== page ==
Wednesday, April 15, 2020

Q&A with Irene Kessler

Irene Kessler is the author of the new novel Mountain of Full Moons, which takes place in ancient Palestine. She worked as a psychologist in Florida for many years, and also has been an opera singer. 

Q: How did you come up with the idea for Mountain of Full Moons, and for your character Elisha?

A: Actually, I didn’t. I rented a place near Peekskill N.Y. for two months because the tropical summer rains give me bad headaches. My granddaughter, Shana, came to visit. I took her out for a little shopping spree, and we had fun.

The next morning, I woke up early. She was still sleeping on the futon in the living room near my computer. I didn’t want to wake her. I made my tea, sneaked in and grabbed a yellow pad and pen and climbed back into bed. Words came to me and I wrote four pages. Then I stood up and softly read them aloud. 

When I finished, I looked up toward heaven and said, “Every sentence begins with she. What’s her name? They answered, “Elisha.” And that’s how she was born.

Q: What kind of research did you do to write the novel, and did you learn anything that especially surprised you?

A: I had to research almost everything – from what they ate to what they wore. I was in Jerusalem but knew little of the history. For instance, that they drank wine because they had to, the water was bad and boys were taught but not girls.

Q: At 85, what have you seen over the years regarding women's rights, and how do you see the novel's themes fitting in with some of today's issues?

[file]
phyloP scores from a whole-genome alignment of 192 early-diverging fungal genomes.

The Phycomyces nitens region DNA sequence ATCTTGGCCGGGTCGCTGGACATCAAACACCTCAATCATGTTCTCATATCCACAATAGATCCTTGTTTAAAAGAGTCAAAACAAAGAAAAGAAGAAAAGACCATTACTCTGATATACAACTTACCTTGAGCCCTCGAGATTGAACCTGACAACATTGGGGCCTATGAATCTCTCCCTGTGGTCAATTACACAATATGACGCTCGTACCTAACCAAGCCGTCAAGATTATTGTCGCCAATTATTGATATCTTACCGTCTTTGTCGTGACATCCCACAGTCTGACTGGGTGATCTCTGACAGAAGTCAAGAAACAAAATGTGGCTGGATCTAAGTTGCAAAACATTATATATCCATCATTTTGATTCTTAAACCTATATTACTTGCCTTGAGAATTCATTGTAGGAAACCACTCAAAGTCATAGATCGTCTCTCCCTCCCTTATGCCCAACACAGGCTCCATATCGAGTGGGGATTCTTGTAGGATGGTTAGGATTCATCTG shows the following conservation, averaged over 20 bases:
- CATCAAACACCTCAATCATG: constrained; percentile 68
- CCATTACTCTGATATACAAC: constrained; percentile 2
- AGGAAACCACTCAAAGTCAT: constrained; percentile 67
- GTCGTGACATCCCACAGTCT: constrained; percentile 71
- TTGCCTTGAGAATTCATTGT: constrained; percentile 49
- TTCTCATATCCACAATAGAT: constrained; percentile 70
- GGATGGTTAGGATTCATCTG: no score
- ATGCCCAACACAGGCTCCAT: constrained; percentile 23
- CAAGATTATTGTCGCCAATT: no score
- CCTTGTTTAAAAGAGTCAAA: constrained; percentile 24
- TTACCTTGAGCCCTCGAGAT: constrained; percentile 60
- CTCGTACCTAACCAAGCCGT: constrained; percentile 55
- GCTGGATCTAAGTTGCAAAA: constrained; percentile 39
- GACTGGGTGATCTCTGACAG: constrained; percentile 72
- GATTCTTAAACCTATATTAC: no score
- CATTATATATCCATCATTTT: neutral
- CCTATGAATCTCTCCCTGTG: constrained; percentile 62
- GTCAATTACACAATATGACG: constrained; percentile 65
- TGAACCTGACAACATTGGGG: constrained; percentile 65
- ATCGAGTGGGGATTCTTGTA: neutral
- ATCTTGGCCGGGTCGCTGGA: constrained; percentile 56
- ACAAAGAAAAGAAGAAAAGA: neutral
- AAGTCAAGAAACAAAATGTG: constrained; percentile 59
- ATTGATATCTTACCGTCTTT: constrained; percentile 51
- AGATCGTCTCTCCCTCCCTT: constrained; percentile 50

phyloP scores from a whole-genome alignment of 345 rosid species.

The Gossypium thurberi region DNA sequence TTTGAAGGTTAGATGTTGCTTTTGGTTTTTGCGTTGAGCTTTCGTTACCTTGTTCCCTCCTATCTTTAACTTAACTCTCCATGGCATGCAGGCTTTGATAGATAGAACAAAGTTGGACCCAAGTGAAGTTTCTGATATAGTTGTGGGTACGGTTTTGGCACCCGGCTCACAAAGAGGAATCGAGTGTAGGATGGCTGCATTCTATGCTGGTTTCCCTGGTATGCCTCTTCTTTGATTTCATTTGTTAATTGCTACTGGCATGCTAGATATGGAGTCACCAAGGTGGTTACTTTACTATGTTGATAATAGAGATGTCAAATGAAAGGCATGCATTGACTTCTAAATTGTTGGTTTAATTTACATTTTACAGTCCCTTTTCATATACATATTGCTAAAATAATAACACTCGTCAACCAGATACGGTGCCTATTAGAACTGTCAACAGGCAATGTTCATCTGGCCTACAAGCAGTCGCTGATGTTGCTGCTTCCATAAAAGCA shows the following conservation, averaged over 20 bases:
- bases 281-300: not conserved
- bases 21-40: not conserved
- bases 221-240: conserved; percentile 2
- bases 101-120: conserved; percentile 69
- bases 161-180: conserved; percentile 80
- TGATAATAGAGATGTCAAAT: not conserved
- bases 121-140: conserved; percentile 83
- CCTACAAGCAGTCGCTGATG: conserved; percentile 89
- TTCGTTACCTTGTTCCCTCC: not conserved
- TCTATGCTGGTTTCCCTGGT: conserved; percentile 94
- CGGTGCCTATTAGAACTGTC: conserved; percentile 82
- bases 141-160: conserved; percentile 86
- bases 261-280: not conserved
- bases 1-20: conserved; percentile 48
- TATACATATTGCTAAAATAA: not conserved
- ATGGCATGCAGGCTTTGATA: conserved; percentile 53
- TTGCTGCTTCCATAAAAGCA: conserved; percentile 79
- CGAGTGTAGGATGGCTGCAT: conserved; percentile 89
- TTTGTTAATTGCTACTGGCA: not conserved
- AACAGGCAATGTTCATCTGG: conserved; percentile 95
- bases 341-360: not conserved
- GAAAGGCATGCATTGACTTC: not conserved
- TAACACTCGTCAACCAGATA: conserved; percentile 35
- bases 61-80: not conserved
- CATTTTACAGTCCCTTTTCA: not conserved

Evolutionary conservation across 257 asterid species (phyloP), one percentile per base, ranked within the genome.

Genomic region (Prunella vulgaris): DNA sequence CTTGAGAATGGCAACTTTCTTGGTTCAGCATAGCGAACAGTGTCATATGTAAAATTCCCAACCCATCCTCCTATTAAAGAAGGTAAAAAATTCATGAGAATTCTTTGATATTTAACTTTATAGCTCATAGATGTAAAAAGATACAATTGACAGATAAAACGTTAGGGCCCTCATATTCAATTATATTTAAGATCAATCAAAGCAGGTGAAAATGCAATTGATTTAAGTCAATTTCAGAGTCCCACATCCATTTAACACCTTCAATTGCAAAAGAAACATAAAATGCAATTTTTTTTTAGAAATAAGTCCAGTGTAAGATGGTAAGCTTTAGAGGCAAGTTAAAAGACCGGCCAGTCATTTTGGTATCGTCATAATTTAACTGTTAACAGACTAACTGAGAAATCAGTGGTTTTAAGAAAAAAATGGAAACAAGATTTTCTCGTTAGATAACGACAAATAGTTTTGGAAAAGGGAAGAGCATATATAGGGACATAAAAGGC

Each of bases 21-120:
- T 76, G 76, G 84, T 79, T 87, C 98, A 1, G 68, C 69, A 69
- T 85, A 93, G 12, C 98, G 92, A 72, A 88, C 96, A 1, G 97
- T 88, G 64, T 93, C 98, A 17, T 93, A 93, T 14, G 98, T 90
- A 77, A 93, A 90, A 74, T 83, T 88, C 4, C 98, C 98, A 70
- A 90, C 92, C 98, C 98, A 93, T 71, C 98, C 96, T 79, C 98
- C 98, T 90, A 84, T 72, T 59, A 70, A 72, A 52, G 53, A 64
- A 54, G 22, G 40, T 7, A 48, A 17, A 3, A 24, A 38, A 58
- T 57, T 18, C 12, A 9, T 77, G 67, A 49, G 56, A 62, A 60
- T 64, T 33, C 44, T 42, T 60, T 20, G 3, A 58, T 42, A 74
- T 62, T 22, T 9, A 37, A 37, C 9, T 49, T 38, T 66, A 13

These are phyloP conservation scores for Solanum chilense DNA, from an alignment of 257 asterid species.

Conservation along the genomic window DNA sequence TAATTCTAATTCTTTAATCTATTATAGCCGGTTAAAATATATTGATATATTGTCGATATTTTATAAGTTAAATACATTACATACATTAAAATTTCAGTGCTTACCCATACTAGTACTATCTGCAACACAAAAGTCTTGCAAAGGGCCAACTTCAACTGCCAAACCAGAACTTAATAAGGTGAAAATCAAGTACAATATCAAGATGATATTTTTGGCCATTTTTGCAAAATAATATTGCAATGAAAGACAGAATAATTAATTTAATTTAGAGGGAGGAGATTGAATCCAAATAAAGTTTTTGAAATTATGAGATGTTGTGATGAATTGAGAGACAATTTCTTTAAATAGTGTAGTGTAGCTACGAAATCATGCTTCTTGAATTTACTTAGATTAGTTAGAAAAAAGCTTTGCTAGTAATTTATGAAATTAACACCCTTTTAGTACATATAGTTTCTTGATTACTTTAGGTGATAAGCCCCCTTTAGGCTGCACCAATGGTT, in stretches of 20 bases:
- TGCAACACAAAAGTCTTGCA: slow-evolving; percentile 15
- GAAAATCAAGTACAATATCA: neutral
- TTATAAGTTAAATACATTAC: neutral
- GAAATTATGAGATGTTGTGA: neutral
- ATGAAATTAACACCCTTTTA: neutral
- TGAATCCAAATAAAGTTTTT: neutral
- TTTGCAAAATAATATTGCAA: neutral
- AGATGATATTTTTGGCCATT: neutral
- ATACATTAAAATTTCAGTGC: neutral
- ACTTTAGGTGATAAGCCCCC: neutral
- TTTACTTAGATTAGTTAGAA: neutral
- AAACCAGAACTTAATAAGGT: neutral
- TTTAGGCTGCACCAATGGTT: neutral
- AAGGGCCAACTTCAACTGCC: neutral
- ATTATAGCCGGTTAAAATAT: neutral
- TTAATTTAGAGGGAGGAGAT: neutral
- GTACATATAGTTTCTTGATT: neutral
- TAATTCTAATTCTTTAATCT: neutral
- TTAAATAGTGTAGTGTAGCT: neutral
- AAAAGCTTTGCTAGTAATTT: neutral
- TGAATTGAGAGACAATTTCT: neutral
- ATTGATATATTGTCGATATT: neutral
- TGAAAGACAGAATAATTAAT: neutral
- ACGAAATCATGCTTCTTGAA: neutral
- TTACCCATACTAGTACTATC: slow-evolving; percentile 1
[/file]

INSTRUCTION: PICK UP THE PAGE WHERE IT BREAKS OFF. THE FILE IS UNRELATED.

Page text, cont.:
A: I have seen so much change over the years. What has not changed enough is women’s place in society. Women are still being beaten and killed by men in some areas – some by men who supposedly love them. It is 5,000 years after this book took place. When will we be good enough to be equal with men?

Q: What do you hope readers take away from the story?

A: We must stand together with the #MeToo movement and any way we can to elevate women’s position in the world and not give up until our great-great-great-granddaughters are presidents.

Q: What are you working on now?

A: I am working on the memoir of my unbelievable life, its ups and downs, its fortunes and misfortunes, its wonders and all it taught me.

Q: Anything else we should know?

A: If you can’t tell, I’m a passionate person!

--Interview with Deborah Kalb

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